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JD-U's Varma questions Nitish over tie-up with BJP in Delhi

Last updated on: January 21, 2020 20:37 IST

Disgruntled Janata Dal-United leader Pavan Varma on Tuesday sought 'ideological clarity' from party chief Nitish Kumar over extending alliance with the Bharatiya Janata Party beyond Bihar in Delhi despite having expressed apprehensions 'in private' about the BJP-Rashtriya Swayamsevak Sangh leading the nation into a 'dangerous space'.

In a strongly-worded two-page letter, Varma, who shared screenshots of the missive on his official twitter handle and Facebook profile, said he was 'perplexed' by the party's tie-up with the BJP for the Delhi assembly polls, accusing the saffron party of having 'embarked on a massive, socially divisive agenda'.

This is for the first time that the JD-U headed by Bihar Chief Minister Nitish Kumar is having a tie-up with the BJP outside Bihar.

 

The BJP had announced on Monday that it will spare two seats for the JD-U in Delhi and one for another National Democratic Alliance partner -- the Lok Janshakti Party headed by Union Minister Ram Vilas Paswan.

Both the JD-U and the LJP had ploughed the lonely furrow in the recent assembly polls in Jharkhand, where the saffron party lost power to the Jharkhand Mukti Morcha-Congress-Rashtriya Janata Dal alliance.

"On more than one occasion, you have expressed your apprehensions about the BJP-RSS combine.

"In my first meeting with you in Patna in August 2012, even before I had resigned from the IFS, you had spoken to me at length and with conviction on why Narendra Modi and his policies are inimical for the country," Varma, one of the most articulate spokespersons of a political party, said.

Kumar, who has now reconciled with Prime Minister Narendra Modi, had ensured that the then Gujarat chief minister, considered a hugely divisive figure following the
post-Godhra communal riots in 2002, was kept out of the BJP's electoral campaign for the 2009 Lok Sabha elections in Bihar and the state assembly polls a year later.

When Modi was made the spearhead of the BJP's campaign committee for the 2014 Lok Sabha polls, Kumar had snapped JD-U's long-standing ties with the saffron party, and was seen as a possible 'secular' challenger to the Gujarat leader and a potential prime ministerial material.

'When you were leading the Mahagathbandhan (a grand alliance which also had the Rashtriya Janata Dal and the Congress as partners), you had openly made a call for RSS-mukt Bharat. These views, articulated for a sustained period, are a matter of public record,' Varma wrote.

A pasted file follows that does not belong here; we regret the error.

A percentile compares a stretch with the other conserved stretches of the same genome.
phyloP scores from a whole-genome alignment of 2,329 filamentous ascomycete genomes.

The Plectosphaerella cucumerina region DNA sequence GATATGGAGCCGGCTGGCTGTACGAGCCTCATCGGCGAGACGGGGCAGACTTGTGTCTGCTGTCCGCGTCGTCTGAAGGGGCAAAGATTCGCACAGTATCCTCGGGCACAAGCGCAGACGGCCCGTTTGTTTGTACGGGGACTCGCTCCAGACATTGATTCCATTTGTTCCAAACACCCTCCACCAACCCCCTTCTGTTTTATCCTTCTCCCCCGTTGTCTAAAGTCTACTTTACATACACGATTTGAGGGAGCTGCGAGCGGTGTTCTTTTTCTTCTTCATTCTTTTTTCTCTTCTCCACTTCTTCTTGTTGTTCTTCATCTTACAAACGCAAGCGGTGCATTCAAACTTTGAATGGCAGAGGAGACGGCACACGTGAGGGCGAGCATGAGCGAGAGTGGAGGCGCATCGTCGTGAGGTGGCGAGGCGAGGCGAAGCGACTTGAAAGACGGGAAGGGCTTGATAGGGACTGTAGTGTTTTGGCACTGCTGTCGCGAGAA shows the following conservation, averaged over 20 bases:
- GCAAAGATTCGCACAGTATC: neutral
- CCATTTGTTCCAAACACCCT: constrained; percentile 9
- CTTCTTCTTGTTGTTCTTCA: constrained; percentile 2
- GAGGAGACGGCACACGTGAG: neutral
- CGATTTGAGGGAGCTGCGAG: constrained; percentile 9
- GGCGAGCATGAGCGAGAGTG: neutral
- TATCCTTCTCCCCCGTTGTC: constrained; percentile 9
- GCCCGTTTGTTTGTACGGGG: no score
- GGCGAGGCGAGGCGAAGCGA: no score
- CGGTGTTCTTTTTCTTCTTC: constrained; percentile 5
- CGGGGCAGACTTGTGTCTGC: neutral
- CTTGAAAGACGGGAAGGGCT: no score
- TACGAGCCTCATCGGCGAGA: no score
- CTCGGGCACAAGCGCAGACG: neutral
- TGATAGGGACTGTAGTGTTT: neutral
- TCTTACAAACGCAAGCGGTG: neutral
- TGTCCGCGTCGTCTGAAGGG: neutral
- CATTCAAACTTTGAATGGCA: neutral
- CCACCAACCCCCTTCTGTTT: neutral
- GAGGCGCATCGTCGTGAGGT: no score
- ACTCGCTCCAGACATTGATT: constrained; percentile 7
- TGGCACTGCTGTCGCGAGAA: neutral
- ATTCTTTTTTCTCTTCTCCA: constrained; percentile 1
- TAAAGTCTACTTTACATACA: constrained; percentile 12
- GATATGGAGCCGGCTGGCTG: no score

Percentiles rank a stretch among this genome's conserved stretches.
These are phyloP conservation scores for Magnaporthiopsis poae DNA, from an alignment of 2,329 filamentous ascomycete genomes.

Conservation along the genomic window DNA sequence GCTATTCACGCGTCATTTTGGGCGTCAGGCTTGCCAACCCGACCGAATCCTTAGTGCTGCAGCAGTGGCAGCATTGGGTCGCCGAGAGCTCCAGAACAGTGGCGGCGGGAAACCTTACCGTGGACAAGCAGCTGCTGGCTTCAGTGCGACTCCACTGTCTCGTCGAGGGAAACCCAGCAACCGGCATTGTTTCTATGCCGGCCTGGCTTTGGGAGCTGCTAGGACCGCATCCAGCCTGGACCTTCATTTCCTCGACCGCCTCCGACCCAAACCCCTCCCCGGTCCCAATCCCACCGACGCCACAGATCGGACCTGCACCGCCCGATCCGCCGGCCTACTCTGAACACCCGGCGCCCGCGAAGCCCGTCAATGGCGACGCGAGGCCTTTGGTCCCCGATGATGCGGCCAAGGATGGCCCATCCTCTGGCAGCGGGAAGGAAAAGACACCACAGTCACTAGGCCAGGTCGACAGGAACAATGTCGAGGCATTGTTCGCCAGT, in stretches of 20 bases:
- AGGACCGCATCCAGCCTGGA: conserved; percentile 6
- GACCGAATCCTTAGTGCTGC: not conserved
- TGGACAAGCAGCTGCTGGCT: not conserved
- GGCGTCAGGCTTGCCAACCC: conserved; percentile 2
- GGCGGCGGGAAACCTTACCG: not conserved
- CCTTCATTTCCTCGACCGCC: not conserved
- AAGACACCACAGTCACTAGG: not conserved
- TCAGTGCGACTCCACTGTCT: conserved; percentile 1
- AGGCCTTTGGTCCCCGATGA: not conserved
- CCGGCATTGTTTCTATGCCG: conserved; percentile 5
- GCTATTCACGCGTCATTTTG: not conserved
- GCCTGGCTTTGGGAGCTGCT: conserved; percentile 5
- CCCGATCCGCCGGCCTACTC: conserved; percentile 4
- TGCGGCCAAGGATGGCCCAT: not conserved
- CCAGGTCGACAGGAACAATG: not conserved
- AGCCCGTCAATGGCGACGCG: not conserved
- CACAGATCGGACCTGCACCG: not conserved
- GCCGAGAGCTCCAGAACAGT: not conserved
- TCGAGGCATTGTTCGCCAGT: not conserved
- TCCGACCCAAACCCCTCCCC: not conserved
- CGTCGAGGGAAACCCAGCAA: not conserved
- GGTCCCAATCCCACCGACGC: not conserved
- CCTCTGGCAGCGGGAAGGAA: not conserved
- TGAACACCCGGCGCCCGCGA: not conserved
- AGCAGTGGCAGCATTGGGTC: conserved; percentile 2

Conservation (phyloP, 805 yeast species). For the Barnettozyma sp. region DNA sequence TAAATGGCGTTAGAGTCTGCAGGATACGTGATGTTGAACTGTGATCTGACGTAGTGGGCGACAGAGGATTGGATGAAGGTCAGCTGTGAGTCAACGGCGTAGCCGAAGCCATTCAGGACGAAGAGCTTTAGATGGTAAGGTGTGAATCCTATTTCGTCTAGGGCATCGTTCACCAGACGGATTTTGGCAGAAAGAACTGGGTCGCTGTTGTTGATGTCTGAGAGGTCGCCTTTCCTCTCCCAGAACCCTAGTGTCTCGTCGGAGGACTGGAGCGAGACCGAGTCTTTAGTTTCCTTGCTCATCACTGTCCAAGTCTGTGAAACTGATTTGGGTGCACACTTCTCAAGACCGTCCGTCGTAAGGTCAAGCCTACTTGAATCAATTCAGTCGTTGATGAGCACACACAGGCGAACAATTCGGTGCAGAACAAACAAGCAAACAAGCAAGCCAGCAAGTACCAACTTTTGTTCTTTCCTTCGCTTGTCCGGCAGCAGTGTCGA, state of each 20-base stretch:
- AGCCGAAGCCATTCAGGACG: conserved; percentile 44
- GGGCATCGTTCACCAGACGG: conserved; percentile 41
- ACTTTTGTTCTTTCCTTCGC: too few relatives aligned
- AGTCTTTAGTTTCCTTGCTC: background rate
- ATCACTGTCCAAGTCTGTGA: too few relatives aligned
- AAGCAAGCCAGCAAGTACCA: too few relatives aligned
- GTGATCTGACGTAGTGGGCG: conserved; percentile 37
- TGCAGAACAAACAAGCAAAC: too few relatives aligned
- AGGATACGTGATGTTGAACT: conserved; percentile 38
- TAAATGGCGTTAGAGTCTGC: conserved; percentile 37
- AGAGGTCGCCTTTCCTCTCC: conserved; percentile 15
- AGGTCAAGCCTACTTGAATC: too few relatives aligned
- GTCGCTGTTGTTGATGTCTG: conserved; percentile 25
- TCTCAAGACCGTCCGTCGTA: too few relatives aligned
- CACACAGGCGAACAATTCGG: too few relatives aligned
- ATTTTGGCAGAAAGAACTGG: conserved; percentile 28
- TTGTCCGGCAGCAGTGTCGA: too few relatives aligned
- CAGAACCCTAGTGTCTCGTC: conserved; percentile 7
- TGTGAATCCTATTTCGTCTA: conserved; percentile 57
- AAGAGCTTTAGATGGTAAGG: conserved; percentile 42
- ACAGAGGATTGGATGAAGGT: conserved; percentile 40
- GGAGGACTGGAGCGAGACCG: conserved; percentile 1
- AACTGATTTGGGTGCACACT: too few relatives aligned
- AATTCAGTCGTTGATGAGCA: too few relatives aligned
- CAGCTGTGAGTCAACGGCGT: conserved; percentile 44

The grand alliance had trounced the BJP in the 2015 Bihar assembly polls, before disintegrating after Kumar's abrupt exit in July, 2017, when he returned to the NDA.

In comments that may embarrass Kumar, Varma claimed that the JD-U leader, even after aligning with the BJP again in 2017, had confessed to him 'in private' how the current saffron party leadership had 'humiliated' him.

"You mentioned on more than one occasion that the BJP was leading India into a dangerous space. It was your personal view, as conveyed to me, that the BJP is destroying institutions and that there is a need for democratic and socialist forces within the country to regroup, a task for which you actually assigned a senior party official," Varma added, without disclosing who the JD-U leader was.

"If these are your real views, I fail to understand how the JD-U is extending its alliance with the BJP beyond Bihar, when even long-standing allies of the BJP like the
Akali Dal have refused to do so," he added.

He wondered why the JD-U had extended its ties with the BJP outside Bihar when the latter had embarked on a 'massive socially divisive agenda, aimed at mutilating the peace, harmony and stability of the country' through the new citizenship law, the proposed pan-India National Register of Citizens and an updated National Population Register.

Varma and JD-U national vice president Prashant Kishor had come out strongly against the party's support to the Citizenship (Amendment) Bill when it was tabled in
Parliament last year.

'Mahatma Gandhi, Lohia, JP the icons of our party would have, I strongly believe, unequivocally denounced this agenda and fought it tooth and nail.

'In view of the above, I think there is an urgent need for the JD-U to harmonize what the party's Constitution says, what the partys leader feels in private, and what actions the party takes in public,' Varma wrote.

Varma said he looked forward to receiving 'ideological clarity' from Kumar.

The JD-U has so far not reacted to Varma's letter.

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